Environmental awareness is here to
stay. Whether you’re building, remodeling, or decorating, there is
a group-consensus that we need to do so in the most
"Green" or environmentally-friendly way that budgets
will allow. When it
comes to most architectural paints & coatings, the discussion about environmentally
responsible paints, stains and coverings narrows to low-odor & low
VOC paint products.
VOC? Volatile Organic Compounds.
VOC’s are the liquid portion of paint products that
evaporate into our atmosphere and damage the ozone layer.
When we talk about the VOC’s contained in everyday,
good-old latex (water-based) paint, for the most part, we are
talking about the presence of ammonia
in addition to water in the product.
While many people think that water-based paint is just fine
as-is, a growing number of people feel that there needs to be a
healthier alternative - both for themselves and for the environment.
These products emit low
odor and are perfect for these uses.
– people trying to get better don’t need to be subjected to
potentially harmful fumes.
– Whether it’s an office, retail store, restaurant or
whatever, there’s never a good time to close up and send
workers home to accommodate a paint project.
- At Home –
Some people live with respiratory conditions or have a newborn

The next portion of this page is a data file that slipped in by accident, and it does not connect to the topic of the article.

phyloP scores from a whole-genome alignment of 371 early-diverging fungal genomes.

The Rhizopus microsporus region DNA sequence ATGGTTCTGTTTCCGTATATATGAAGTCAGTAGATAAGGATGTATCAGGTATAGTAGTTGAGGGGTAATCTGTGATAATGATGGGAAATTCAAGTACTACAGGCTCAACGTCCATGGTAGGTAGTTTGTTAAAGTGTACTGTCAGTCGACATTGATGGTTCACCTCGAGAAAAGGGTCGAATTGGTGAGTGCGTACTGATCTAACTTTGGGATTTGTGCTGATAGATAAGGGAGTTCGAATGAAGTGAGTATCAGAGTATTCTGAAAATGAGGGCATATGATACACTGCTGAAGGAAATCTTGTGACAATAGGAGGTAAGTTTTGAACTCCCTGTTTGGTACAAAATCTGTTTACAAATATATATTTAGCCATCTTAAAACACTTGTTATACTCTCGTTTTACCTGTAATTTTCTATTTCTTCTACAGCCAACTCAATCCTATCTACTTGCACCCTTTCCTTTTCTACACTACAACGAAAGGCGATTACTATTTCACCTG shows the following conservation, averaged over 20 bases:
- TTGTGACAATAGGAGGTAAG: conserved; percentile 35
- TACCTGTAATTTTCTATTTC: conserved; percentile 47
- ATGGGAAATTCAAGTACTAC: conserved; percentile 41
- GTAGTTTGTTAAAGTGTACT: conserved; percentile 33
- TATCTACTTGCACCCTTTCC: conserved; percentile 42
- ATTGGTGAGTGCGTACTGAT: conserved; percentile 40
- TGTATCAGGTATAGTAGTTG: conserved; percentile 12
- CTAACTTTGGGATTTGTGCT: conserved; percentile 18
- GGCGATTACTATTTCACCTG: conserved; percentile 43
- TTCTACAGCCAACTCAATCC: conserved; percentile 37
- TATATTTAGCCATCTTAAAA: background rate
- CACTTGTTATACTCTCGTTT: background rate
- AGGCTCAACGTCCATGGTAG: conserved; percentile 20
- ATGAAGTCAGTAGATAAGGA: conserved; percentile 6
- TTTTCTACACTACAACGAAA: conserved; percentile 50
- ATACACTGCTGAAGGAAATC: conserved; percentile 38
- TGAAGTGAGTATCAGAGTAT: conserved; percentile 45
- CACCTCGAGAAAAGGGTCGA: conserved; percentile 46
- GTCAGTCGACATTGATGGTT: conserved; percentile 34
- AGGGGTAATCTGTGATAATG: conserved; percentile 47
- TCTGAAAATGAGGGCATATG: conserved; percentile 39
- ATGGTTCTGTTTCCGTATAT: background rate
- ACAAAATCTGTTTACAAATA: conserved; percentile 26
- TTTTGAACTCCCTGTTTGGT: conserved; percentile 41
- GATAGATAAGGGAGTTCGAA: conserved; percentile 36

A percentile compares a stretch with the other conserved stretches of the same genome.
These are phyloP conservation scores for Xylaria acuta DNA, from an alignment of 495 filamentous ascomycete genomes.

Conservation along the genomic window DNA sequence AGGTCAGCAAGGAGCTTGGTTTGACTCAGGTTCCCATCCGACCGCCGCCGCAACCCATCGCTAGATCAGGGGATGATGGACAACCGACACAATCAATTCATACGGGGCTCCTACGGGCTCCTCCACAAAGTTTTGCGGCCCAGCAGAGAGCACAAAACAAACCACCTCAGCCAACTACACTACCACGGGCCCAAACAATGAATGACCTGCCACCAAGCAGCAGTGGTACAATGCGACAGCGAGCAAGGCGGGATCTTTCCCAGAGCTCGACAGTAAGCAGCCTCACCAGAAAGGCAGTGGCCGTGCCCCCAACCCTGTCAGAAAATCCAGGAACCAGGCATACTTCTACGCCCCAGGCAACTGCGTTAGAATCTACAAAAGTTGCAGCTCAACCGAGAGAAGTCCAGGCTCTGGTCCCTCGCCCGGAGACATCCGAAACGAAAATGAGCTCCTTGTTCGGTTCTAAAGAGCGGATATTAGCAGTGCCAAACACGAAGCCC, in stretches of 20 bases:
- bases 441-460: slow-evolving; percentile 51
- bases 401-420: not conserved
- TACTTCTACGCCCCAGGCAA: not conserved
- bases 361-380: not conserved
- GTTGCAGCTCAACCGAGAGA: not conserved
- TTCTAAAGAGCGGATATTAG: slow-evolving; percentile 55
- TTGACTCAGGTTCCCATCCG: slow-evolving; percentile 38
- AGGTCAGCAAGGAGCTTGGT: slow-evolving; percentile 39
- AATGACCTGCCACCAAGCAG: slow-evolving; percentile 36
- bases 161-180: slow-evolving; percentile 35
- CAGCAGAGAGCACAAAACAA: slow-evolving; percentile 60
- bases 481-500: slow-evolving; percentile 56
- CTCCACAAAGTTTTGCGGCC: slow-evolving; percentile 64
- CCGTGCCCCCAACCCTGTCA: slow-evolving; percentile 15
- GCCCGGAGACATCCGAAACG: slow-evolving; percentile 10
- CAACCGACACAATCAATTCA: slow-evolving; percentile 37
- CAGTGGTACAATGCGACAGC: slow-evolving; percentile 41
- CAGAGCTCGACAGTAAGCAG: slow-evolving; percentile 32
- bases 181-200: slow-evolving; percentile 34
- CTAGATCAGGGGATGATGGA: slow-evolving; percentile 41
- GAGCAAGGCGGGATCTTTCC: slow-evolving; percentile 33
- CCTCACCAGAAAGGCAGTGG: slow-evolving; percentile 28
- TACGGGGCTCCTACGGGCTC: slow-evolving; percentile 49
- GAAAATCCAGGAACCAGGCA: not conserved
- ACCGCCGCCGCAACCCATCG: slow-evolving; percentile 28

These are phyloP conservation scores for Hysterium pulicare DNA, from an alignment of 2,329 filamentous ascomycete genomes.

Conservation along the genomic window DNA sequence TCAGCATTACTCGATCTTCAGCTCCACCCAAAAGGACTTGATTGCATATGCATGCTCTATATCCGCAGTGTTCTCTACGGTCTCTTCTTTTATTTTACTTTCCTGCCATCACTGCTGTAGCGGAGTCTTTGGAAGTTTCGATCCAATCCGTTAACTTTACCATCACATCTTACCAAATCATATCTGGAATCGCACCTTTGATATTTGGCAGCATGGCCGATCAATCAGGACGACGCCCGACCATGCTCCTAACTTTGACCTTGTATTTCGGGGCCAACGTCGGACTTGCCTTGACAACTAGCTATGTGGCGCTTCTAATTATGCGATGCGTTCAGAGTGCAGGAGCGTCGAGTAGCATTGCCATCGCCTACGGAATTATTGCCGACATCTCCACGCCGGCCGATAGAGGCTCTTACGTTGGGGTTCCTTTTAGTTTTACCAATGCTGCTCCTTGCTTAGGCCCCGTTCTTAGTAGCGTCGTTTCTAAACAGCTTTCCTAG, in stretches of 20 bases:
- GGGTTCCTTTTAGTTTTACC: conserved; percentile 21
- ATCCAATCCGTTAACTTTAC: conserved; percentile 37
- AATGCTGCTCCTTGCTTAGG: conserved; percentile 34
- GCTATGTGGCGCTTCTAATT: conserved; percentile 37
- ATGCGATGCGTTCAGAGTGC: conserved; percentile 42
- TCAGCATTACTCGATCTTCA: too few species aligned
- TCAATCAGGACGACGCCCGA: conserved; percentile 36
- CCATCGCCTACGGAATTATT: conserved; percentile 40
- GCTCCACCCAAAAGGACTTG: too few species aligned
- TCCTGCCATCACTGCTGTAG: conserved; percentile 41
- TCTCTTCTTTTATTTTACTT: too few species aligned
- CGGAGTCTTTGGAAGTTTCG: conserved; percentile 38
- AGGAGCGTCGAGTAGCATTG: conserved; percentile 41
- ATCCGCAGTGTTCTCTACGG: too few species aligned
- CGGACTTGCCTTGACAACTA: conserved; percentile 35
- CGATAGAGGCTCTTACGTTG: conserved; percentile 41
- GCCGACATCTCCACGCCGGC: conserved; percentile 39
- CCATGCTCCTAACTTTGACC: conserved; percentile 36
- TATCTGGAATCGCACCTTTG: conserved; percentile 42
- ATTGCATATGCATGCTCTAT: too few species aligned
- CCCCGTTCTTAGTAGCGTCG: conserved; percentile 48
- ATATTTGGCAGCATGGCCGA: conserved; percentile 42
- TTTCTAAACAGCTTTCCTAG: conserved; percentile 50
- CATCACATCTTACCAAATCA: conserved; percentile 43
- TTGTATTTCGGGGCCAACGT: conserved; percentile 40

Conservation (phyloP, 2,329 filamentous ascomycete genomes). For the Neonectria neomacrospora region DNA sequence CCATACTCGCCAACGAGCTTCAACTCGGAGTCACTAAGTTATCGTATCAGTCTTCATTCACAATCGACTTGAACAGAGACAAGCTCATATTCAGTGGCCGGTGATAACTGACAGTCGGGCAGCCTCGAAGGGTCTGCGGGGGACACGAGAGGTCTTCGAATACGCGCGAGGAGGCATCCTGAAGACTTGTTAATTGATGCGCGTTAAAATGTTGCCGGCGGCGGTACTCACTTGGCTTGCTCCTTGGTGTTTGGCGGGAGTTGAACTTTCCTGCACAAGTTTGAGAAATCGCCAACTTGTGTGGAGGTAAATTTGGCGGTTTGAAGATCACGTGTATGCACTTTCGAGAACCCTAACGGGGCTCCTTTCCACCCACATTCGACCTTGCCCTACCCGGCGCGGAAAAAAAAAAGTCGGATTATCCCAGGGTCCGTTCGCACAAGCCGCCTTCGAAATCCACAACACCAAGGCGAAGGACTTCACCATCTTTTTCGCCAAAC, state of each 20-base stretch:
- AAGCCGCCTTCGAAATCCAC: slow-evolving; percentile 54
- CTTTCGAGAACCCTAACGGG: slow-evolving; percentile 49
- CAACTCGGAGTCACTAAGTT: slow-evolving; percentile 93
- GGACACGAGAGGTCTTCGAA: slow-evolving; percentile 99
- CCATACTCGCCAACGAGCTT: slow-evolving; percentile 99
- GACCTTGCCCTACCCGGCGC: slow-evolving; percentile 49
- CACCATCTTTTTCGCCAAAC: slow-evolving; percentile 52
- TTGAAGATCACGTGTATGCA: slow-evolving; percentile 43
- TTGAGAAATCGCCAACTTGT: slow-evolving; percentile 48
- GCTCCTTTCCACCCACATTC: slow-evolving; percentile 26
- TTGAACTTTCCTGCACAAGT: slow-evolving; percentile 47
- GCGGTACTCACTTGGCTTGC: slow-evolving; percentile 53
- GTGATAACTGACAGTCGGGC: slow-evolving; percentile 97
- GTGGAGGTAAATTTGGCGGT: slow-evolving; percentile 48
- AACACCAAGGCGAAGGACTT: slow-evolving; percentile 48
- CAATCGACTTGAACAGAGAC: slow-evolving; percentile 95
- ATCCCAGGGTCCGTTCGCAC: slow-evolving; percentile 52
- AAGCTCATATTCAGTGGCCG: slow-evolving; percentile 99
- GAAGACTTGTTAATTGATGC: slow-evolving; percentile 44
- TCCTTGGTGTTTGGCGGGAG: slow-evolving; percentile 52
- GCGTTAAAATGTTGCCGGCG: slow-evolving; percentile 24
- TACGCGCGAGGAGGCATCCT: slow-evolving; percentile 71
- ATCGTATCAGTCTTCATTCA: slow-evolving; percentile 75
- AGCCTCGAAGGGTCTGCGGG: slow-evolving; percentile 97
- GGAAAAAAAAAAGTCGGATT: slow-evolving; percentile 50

baby in the house. Either
way, fumes of any kind are not only unwelcome, but unhealthy to
those who live there.
was established in 1998 and stands for Leadership
in Energy and Environmental Design. The
LEED organization outlines the Green Building Rating System, which
was developed by the U.S. Green Building Council (USGBC) &
defines a set of standards for environmentally sustainable
much more than low-odor, interior latex wall paint.
Large commercial and industrial projects call for a multitude
of paint products and various coatings to be used.
For this reason, paint and coatings manufacturer’s have
their product lines reviewed by the USGBC to “make the list”
& obtain LEED certification on a variety of products for certain
means Alkyds, Epoxies and Urethanes, typically deemed
environmentally unfriendly acquire LEED certification for certain applications
because it remains the right
product to use in that situation.
What follows is Pittsburgh Paints & Dulux/Akzo-Nobel’s
product listing of LEED compliant paint products.